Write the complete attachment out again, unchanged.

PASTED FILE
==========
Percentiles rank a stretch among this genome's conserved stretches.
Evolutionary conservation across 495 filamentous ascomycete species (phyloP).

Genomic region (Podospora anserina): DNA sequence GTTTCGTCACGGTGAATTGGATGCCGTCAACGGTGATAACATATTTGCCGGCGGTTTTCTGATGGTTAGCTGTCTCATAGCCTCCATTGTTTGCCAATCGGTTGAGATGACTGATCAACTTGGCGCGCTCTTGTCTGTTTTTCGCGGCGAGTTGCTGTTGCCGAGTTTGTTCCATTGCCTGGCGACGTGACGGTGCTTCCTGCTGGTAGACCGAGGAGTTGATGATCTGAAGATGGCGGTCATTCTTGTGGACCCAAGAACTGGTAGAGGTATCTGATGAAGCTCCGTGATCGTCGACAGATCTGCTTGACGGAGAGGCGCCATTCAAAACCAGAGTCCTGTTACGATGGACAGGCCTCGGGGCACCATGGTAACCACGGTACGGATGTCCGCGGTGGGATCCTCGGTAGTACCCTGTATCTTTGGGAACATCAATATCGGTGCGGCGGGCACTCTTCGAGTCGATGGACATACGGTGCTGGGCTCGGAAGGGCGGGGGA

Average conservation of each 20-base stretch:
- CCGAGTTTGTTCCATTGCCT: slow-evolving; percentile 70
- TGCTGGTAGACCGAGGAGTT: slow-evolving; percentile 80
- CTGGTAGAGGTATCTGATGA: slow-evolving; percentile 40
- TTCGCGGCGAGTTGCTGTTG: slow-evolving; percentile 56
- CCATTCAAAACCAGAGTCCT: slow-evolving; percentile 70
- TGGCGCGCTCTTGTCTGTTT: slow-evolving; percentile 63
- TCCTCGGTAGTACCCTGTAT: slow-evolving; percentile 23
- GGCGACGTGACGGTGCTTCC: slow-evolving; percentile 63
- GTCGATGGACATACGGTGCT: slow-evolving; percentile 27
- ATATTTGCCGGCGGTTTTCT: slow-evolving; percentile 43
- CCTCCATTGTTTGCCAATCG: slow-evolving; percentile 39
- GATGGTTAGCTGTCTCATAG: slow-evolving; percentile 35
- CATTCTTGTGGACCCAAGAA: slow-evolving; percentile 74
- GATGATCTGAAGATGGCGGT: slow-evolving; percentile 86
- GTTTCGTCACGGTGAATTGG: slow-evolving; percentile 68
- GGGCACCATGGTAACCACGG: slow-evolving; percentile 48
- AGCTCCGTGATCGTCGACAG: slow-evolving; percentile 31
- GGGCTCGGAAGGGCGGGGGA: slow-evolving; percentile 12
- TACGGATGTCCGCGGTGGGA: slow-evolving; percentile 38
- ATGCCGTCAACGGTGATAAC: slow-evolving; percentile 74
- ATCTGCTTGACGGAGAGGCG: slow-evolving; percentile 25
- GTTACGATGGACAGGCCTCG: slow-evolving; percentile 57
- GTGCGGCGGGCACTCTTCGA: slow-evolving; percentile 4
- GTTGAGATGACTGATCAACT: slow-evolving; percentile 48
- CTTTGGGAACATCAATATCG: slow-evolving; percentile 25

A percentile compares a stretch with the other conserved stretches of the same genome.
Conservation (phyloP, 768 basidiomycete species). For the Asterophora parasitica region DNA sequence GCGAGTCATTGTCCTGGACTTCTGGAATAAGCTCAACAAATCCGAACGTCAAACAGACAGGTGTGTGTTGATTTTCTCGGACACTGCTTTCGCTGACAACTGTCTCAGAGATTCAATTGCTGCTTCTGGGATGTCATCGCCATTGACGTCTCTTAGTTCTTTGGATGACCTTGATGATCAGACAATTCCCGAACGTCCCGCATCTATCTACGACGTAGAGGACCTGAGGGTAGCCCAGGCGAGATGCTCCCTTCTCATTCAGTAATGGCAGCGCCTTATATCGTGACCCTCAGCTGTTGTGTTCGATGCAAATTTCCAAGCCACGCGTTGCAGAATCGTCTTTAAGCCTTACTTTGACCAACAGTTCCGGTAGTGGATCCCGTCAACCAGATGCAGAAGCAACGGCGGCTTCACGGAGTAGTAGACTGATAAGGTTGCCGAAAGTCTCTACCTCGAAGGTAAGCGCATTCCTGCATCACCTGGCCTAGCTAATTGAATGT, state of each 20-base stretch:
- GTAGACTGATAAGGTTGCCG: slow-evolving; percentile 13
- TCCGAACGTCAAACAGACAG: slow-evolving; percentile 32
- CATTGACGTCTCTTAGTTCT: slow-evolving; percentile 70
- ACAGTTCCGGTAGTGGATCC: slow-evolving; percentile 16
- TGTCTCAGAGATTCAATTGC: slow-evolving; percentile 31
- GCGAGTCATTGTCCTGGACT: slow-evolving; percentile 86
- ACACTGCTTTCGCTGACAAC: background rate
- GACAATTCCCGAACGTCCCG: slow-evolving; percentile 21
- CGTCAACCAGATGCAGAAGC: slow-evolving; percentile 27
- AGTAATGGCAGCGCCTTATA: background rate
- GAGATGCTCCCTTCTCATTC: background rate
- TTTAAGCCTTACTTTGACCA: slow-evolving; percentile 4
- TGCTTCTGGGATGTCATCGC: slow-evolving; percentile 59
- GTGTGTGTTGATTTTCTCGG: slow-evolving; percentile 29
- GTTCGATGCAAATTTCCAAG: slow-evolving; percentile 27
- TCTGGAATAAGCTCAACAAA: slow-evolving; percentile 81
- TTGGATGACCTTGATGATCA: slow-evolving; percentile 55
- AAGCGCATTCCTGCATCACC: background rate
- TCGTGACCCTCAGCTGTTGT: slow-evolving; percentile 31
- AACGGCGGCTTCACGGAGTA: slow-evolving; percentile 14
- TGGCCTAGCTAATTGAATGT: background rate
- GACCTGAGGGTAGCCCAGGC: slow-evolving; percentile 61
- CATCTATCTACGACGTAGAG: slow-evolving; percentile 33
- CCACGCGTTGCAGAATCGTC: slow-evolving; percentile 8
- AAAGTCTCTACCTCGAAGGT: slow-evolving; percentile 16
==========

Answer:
Percentiles rank a stretch among this genome's conserved stretches.
Evolutionary conservation across 495 filamentous ascomycete species (phyloP).

Genomic region (Podospora anserina): DNA sequence GTTTCGTCACGGTGAATTGGATGCCGTCAACGGTGATAACATATTTGCCGGCGGTTTTCTGATGGTTAGCTGTCTCATAGCCTCCATTGTTTGCCAATCGGTTGAGATGACTGATCAACTTGGCGCGCTCTTGTCTGTTTTTCGCGGCGAGTTGCTGTTGCCGAGTTTGTTCCATTGCCTGGCGACGTGACGGTGCTTCCTGCTGGTAGACCGAGGAGTTGATGATCTGAAGATGGCGGTCATTCTTGTGGACCCAAGAACTGGTAGAGGTATCTGATGAAGCTCCGTGATCGTCGACAGATCTGCTTGACGGAGAGGCGCCATTCAAAACCAGAGTCCTGTTACGATGGACAGGCCTCGGGGCACCATGGTAACCACGGTACGGATGTCCGCGGTGGGATCCTCGGTAGTACCCTGTATCTTTGGGAACATCAATATCGGTGCGGCGGGCACTCTTCGAGTCGATGGACATACGGTGCTGGGCTCGGAAGGGCGGGGGA

Average conservation of each 20-base stretch:
- CCGAGTTTGTTCCATTGCCT: slow-evolving; percentile 70
- TGCTGGTAGACCGAGGAGTT: slow-evolving; percentile 80
- CTGGTAGAGGTATCTGATGA: slow-evolving; percentile 40
- TTCGCGGCGAGTTGCTGTTG: slow-evolving; percentile 56
- CCATTCAAAACCAGAGTCCT: slow-evolving; percentile 70
- TGGCGCGCTCTTGTCTGTTT: slow-evolving; percentile 63
- TCCTCGGTAGTACCCTGTAT: slow-evolving; percentile 23
- GGCGACGTGACGGTGCTTCC: slow-evolving; percentile 63
- GTCGATGGACATACGGTGCT: slow-evolving; percentile 27
- ATATTTGCCGGCGGTTTTCT: slow-evolving; percentile 43
- CCTCCATTGTTTGCCAATCG: slow-evolving; percentile 39
- GATGGTTAGCTGTCTCATAG: slow-evolving; percentile 35
- CATTCTTGTGGACCCAAGAA: slow-evolving; percentile 74
- GATGATCTGAAGATGGCGGT: slow-evolving; percentile 86
- GTTTCGTCACGGTGAATTGG: slow-evolving; percentile 68
- GGGCACCATGGTAACCACGG: slow-evolving; percentile 48
- AGCTCCGTGATCGTCGACAG: slow-evolving; percentile 31
- GGGCTCGGAAGGGCGGGGGA: slow-evolving; percentile 12
- TACGGATGTCCGCGGTGGGA: slow-evolving; percentile 38
- ATGCCGTCAACGGTGATAAC: slow-evolving; percentile 74
- ATCTGCTTGACGGAGAGGCG: slow-evolving; percentile 25
- GTTACGATGGACAGGCCTCG: slow-evolving; percentile 57
- GTGCGGCGGGCACTCTTCGA: slow-evolving; percentile 4
- GTTGAGATGACTGATCAACT: slow-evolving; percentile 48
- CTTTGGGAACATCAATATCG: slow-evolving; percentile 25

A percentile compares a stretch with the other conserved stretches of the same genome.
Conservation (phyloP, 768 basidiomycete species). For the Asterophora parasitica region DNA sequence GCGAGTCATTGTCCTGGACTTCTGGAATAAGCTCAACAAATCCGAACGTCAAACAGACAGGTGTGTGTTGATTTTCTCGGACACTGCTTTCGCTGACAACTGTCTCAGAGATTCAATTGCTGCTTCTGGGATGTCATCGCCATTGACGTCTCTTAGTTCTTTGGATGACCTTGATGATCAGACAATTCCCGAACGTCCCGCATCTATCTACGACGTAGAGGACCTGAGGGTAGCCCAGGCGAGATGCTCCCTTCTCATTCAGTAATGGCAGCGCCTTATATCGTGACCCTCAGCTGTTGTGTTCGATGCAAATTTCCAAGCCACGCGTTGCAGAATCGTCTTTAAGCCTTACTTTGACCAACAGTTCCGGTAGTGGATCCCGTCAACCAGATGCAGAAGCAACGGCGGCTTCACGGAGTAGTAGACTGATAAGGTTGCCGAAAGTCTCTACCTCGAAGGTAAGCGCATTCCTGCATCACCTGGCCTAGCTAATTGAATGT, state of each 20-base stretch:
- GTAGACTGATAAGGTTGCCG: slow-evolving; percentile 13
- TCCGAACGTCAAACAGACAG: slow-evolving; percentile 32
- CATTGACGTCTCTTAGTTCT: slow-evolving; percentile 70
- ACAGTTCCGGTAGTGGATCC: slow-evolving; percentile 16
- TGTCTCAGAGATTCAATTGC: slow-evolving; percentile 31
- GCGAGTCATTGTCCTGGACT: slow-evolving; percentile 86
- ACACTGCTTTCGCTGACAAC: background rate
- GACAATTCCCGAACGTCCCG: slow-evolving; percentile 21
- CGTCAACCAGATGCAGAAGC: slow-evolving; percentile 27
- AGTAATGGCAGCGCCTTATA: background rate
- GAGATGCTCCCTTCTCATTC: background rate
- TTTAAGCCTTACTTTGACCA: slow-evolving; percentile 4
- TGCTTCTGGGATGTCATCGC: slow-evolving; percentile 59
- GTGTGTGTTGATTTTCTCGG: slow-evolving; percentile 29
- GTTCGATGCAAATTTCCAAG: slow-evolving; percentile 27
- TCTGGAATAAGCTCAACAAA: slow-evolving; percentile 81
- TTGGATGACCTTGATGATCA: slow-evolving; percentile 55
- AAGCGCATTCCTGCATCACC: background rate
- TCGTGACCCTCAGCTGTTGT: slow-evolving; percentile 31
- AACGGCGGCTTCACGGAGTA: slow-evolving; percentile 14
- TGGCCTAGCTAATTGAATGT: background rate
- GACCTGAGGGTAGCCCAGGC: slow-evolving; percentile 61
- CATCTATCTACGACGTAGAG: slow-evolving; percentile 33
- CCACGCGTTGCAGAATCGTC: slow-evolving; percentile 8
- AAAGTCTCTACCTCGAAGGT: slow-evolving; percentile 16